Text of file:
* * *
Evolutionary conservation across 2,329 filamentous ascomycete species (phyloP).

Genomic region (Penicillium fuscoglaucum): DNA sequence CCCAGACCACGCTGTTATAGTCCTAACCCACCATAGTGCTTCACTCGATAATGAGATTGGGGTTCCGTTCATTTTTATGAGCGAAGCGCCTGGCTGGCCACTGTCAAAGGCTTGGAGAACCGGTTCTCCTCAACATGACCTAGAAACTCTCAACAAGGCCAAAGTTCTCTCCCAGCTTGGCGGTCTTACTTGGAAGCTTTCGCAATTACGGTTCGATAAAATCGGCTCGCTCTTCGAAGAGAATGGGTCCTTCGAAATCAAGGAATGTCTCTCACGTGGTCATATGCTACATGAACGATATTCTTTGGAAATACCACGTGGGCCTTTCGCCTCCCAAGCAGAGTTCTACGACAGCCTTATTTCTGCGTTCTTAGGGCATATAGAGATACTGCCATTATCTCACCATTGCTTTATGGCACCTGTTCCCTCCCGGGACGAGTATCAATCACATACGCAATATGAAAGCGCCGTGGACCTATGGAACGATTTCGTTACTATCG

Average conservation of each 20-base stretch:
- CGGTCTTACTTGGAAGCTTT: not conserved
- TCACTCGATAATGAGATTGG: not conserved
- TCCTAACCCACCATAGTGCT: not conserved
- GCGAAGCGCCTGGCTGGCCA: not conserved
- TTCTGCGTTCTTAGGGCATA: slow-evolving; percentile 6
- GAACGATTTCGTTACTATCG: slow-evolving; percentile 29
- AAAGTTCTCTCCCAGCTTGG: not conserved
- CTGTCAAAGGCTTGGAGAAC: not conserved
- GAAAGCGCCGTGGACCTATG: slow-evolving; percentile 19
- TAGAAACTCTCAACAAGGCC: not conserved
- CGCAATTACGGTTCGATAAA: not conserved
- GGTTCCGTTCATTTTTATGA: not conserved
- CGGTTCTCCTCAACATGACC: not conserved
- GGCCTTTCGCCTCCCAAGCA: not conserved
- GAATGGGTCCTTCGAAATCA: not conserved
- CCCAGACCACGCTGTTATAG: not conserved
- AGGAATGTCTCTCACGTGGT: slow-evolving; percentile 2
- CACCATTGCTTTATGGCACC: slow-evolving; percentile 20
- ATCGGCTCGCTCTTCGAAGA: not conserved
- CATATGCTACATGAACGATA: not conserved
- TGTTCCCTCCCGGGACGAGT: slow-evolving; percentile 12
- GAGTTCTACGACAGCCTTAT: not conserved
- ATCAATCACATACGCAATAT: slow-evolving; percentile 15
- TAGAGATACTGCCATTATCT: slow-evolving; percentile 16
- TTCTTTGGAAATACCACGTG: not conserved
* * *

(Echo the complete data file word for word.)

Evolutionary conservation across 2,329 filamentous ascomycete species (phyloP).

Genomic region (Penicillium fuscoglaucum): DNA sequence CCCAGACCACGCTGTTATAGTCCTAACCCACCATAGTGCTTCACTCGATAATGAGATTGGGGTTCCGTTCATTTTTATGAGCGAAGCGCCTGGCTGGCCACTGTCAAAGGCTTGGAGAACCGGTTCTCCTCAACATGACCTAGAAACTCTCAACAAGGCCAAAGTTCTCTCCCAGCTTGGCGGTCTTACTTGGAAGCTTTCGCAATTACGGTTCGATAAAATCGGCTCGCTCTTCGAAGAGAATGGGTCCTTCGAAATCAAGGAATGTCTCTCACGTGGTCATATGCTACATGAACGATATTCTTTGGAAATACCACGTGGGCCTTTCGCCTCCCAAGCAGAGTTCTACGACAGCCTTATTTCTGCGTTCTTAGGGCATATAGAGATACTGCCATTATCTCACCATTGCTTTATGGCACCTGTTCCCTCCCGGGACGAGTATCAATCACATACGCAATATGAAAGCGCCGTGGACCTATGGAACGATTTCGTTACTATCG

Average conservation of each 20-base stretch:
- CGGTCTTACTTGGAAGCTTT: not conserved
- TCACTCGATAATGAGATTGG: not conserved
- TCCTAACCCACCATAGTGCT: not conserved
- GCGAAGCGCCTGGCTGGCCA: not conserved
- TTCTGCGTTCTTAGGGCATA: slow-evolving; percentile 6
- GAACGATTTCGTTACTATCG: slow-evolving; percentile 29
- AAAGTTCTCTCCCAGCTTGG: not conserved
- CTGTCAAAGGCTTGGAGAAC: not conserved
- GAAAGCGCCGTGGACCTATG: slow-evolving; percentile 19
- TAGAAACTCTCAACAAGGCC: not conserved
- CGCAATTACGGTTCGATAAA: not conserved
- GGTTCCGTTCATTTTTATGA: not conserved
- CGGTTCTCCTCAACATGACC: not conserved
- GGCCTTTCGCCTCCCAAGCA: not conserved
- GAATGGGTCCTTCGAAATCA: not conserved
- CCCAGACCACGCTGTTATAG: not conserved
- AGGAATGTCTCTCACGTGGT: slow-evolving; percentile 2
- CACCATTGCTTTATGGCACC: slow-evolving; percentile 20
- ATCGGCTCGCTCTTCGAAGA: not conserved
- CATATGCTACATGAACGATA: not conserved
- TGTTCCCTCCCGGGACGAGT: slow-evolving; percentile 12
- GAGTTCTACGACAGCCTTAT: not conserved
- ATCAATCACATACGCAATAT: slow-evolving; percentile 15
- TAGAGATACTGCCATTATCT: slow-evolving; percentile 16
- TTCTTTGGAAATACCACGTG: not conserved